While Hugh Jackman hung up his claws as Wolverine as part of the X-Men franchise, he has begun speaking out about his experiences as the beloved comic book superhero. According to Screen Rant, Jackman had said that "X-Men" Director Bryan Singer banned comics on the set of their films. Jackman first appeared as Wolverine in the original X-Men film in 2000.

Singer believed that bringing comics onto the set might alter the dimensional characters he was trying develop on screen.

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Prior to "X-Men" in 2000, comic book films weren't quite as respected as they have become in today's world. Over the years, moviegoers were witnesses to standout comic book adaptations like "The Rocketeer," and Tim Burton's "Batman." Superhero films were mostly seen as throwaway films for kids.

Bryan Singer took the superhero genre to new heights

Singer's "X-Men" film changed the conversation, and superhero Movies entered into a new era. This was all impacted by how the film's original source material was accepted on set. MTV News has said that Singer's decision was because he wanted to take comic book characters seriously and develop them as three-dimensional. Singer said that some believe comics are just kid's reading material.

Hugh Jackman has compared comic books to contraband. Jackman came clean and admitted that people would slide them under his door. Marvel Studios president Kevin Feige even slipped Jackman some comics, leading them to become close friends. Jackman credits Feige's work on X-Men for the way he brought Wolverine to life through his career.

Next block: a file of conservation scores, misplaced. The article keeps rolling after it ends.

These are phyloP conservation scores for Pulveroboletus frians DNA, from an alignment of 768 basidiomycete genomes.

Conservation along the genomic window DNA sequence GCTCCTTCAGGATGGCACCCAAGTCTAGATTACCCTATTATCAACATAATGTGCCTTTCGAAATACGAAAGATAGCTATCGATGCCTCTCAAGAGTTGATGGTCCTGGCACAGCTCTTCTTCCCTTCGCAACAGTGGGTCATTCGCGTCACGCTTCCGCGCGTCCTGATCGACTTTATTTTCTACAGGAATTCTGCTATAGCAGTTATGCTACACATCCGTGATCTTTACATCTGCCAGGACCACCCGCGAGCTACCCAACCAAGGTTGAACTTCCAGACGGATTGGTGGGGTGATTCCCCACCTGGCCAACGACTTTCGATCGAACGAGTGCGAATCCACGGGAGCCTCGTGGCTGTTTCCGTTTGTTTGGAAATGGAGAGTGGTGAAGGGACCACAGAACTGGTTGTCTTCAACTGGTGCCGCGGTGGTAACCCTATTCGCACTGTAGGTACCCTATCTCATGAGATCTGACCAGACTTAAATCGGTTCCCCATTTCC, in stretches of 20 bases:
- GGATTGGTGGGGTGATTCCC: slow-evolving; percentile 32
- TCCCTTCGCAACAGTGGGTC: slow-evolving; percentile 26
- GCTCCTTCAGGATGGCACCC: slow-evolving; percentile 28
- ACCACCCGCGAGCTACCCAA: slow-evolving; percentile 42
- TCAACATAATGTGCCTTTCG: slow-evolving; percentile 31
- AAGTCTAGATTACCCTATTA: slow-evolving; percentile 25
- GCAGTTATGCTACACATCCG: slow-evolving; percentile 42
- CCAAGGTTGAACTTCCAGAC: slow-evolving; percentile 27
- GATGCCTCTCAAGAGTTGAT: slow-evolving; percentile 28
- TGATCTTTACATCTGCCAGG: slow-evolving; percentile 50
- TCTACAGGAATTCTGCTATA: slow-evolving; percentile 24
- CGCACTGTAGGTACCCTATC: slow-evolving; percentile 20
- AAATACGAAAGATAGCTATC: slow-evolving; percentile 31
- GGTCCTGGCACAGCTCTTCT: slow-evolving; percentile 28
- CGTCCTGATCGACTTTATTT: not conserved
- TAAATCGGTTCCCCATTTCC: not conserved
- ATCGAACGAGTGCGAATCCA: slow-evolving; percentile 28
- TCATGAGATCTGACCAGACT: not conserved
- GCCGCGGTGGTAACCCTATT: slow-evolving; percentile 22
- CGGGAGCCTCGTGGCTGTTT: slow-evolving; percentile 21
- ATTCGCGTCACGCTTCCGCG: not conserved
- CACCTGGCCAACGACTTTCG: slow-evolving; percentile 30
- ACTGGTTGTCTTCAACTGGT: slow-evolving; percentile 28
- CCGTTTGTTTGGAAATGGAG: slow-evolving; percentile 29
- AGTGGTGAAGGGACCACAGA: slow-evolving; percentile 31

Singer was strict when it came to keeping his vision in place

Some fans may be surprised by this decision by Singer because many comic book fans expect actors to be very familiar with their character's history in the books.

This has been done by numerous actors and actresses portraying superheroes, including Brie Larson (Captain Marvel) and "Logan" director James Mangold. Mangold came out and said that future X-Men movies do not need to connect to any previous films.

Working with his own vision for the X-Men franchise, Singer tamed down some of the characters, making them less powerful than their original comic book versions, including Rogue, Storm, and Jean. Singer's vision has paid off massively, as Marvel is working on the upcoming "Dark Phoenix" and "The New Mutants." "Dark Phoenix" enters theaters June 7th, 2019. [VIDEO]

Jackman later discussed while he loved playing Wolverine, it took a toll on him physically. To play Wolverine, Jackman trained for months before filming started. Hugh Jackman has even said that he is open to playing any other characters that they believe would fit him.